The Avus racetrack near Berlin in Germany had a forty-three-degree high-speed banked corner.
The Nordkurve” or “Nordwand.
It was a place to ‘test the limits of your car and your stomach in one lap’.
The Avus Temple of Speed. AKA Avus stands for Automobil-Verkehrs- und Übungsstraße, meaning Automobile Traffic and Practice Road.
The circuit was 12.16 miles long and featured two long straights, a hairpin and a steeply banked corner at the other end: the ‘Nordkurve’.
Originally planned in 1909, it eventually opened in 1927; this was before Nürburgring, meaning all Germany’s significant racing efforts and records were held at Avus.
In 1934, Hans Stuck, driving the mid-engined Auto Union Silver Arrow, set three world land speed records.
F1 drivers of the day were not best pleased to be racing on a brick circuit, especially with a 43-degree banked corner.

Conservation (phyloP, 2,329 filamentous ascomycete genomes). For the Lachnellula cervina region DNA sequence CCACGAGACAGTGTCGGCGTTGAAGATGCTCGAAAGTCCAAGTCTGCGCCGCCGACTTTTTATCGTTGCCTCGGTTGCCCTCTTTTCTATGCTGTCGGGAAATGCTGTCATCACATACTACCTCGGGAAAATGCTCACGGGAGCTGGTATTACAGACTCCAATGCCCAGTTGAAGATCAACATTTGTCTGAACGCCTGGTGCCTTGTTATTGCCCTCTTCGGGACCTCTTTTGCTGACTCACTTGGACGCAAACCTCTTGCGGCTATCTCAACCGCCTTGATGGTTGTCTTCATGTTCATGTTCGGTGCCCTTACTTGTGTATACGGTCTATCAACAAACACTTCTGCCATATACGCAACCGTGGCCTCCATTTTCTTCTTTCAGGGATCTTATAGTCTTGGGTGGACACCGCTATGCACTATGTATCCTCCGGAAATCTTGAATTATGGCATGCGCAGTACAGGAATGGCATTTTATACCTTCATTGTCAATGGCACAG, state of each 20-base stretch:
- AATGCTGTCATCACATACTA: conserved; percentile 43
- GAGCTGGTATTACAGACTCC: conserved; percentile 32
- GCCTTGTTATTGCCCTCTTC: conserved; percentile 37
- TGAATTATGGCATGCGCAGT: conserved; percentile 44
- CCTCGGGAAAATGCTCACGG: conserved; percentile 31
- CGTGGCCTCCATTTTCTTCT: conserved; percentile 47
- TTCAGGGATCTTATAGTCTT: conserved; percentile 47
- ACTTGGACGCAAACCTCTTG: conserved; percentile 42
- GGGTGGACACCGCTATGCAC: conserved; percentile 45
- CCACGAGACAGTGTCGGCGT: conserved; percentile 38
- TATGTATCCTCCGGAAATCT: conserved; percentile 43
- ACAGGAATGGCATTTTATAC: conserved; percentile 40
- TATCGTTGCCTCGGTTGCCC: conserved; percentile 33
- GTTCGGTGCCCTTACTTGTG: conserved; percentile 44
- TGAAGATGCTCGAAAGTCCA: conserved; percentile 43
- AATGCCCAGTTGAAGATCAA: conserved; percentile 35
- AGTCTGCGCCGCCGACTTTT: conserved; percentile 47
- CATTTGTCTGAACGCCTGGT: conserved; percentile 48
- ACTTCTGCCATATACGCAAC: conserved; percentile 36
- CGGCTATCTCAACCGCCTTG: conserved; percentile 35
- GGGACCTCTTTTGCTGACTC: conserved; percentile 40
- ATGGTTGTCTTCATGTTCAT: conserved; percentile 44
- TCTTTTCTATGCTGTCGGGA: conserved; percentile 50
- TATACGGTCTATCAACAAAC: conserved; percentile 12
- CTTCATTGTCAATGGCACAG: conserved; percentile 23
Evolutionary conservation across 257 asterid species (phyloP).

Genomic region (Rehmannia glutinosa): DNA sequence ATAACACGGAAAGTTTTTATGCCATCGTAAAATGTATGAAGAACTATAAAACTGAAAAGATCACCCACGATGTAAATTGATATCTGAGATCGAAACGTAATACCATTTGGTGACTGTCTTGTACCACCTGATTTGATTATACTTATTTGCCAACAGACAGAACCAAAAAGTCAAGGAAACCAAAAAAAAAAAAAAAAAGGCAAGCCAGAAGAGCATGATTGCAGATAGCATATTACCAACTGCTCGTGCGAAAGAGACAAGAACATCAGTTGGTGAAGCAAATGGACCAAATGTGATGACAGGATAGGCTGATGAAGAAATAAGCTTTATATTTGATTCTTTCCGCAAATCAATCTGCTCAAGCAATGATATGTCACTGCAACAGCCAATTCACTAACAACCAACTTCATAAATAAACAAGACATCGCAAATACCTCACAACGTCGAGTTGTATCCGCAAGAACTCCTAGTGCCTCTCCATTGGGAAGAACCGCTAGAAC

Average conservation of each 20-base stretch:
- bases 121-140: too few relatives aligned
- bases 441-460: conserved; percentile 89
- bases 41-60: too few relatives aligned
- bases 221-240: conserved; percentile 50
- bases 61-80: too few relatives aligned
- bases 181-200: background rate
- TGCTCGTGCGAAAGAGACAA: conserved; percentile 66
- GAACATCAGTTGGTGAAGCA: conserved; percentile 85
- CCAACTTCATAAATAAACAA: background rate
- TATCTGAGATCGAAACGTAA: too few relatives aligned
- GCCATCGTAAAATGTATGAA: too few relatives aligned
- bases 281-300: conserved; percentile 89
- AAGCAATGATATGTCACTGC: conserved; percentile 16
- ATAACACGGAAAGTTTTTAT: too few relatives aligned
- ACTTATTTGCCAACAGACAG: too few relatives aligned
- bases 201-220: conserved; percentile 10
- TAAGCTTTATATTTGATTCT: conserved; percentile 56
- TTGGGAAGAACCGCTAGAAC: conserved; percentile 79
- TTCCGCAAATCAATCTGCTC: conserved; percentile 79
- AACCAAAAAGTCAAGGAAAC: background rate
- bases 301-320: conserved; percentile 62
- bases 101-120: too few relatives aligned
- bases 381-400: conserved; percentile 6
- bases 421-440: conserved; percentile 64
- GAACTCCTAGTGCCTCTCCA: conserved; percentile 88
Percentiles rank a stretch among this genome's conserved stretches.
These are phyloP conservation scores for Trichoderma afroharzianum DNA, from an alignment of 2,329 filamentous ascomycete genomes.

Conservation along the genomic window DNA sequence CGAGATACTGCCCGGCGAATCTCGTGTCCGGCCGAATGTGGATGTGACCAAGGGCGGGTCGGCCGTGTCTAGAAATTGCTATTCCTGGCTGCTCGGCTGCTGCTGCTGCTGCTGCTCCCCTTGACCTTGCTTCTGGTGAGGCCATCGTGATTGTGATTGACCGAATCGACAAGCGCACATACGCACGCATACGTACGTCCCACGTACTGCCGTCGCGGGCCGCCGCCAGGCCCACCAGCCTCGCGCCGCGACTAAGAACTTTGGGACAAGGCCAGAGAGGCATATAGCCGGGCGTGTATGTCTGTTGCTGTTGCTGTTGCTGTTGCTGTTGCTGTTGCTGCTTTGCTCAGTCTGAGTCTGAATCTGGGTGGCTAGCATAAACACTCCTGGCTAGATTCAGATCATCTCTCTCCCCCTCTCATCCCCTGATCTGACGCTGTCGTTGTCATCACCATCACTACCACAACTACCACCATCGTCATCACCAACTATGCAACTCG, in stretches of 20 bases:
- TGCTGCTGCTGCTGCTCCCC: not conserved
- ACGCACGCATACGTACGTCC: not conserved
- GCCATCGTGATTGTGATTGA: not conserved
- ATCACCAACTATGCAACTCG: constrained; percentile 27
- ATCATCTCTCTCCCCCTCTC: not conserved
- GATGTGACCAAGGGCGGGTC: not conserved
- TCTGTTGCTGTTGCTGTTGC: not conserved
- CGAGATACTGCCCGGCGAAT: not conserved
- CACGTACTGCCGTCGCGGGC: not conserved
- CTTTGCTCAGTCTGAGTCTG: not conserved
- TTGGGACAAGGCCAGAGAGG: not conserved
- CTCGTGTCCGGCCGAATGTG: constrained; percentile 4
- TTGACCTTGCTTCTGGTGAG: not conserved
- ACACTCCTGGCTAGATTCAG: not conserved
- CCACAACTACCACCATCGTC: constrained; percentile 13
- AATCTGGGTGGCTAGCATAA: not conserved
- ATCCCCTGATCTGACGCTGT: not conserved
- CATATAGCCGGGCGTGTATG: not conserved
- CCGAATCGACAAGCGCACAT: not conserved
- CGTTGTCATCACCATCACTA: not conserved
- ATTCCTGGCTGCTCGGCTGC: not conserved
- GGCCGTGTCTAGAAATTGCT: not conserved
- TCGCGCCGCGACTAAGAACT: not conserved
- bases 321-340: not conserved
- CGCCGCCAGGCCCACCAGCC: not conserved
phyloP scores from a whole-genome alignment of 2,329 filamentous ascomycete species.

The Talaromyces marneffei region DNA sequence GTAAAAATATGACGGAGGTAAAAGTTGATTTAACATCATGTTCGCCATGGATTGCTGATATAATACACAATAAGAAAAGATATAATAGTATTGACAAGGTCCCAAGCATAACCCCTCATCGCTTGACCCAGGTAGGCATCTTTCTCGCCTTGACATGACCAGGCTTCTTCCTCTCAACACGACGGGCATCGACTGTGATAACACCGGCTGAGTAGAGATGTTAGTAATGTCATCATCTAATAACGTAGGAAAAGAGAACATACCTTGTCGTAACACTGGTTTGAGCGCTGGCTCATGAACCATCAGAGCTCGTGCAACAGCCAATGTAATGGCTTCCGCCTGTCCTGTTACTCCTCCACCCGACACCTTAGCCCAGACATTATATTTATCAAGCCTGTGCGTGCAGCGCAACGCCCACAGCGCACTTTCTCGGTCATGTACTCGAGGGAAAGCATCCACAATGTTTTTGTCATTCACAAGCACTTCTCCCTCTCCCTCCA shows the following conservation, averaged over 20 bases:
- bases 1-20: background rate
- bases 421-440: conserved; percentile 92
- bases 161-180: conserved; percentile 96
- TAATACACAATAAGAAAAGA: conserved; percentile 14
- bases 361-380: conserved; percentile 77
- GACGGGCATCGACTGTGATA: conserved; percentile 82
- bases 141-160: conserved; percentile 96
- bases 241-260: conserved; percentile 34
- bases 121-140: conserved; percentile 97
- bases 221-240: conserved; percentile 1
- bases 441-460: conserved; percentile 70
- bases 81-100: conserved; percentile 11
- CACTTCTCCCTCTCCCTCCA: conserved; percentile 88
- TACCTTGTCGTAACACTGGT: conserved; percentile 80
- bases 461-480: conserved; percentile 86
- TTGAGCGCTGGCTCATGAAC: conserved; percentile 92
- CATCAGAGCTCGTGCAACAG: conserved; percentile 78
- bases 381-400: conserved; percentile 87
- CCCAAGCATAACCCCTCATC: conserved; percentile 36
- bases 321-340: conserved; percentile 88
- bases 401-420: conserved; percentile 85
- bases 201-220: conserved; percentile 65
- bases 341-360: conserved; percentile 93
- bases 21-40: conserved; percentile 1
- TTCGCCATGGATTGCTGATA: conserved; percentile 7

As to safety, there wasn’t even a protection barrier around the top; if you lost control or your engine stopped, you were doomed.
The Avus was christened the Wall of Death.
Despite the danger, in 1937, Mercedes and Auto Union were battling; Hermann Lang won the race in his Mercedes W125 Streamliner with an average speed of 162 mph.
The circuit banking was demolished in 1969 as it was considered to be a significant health hazard.
The circuit where cars got butterflies before hitting the ‘Nordkurve’.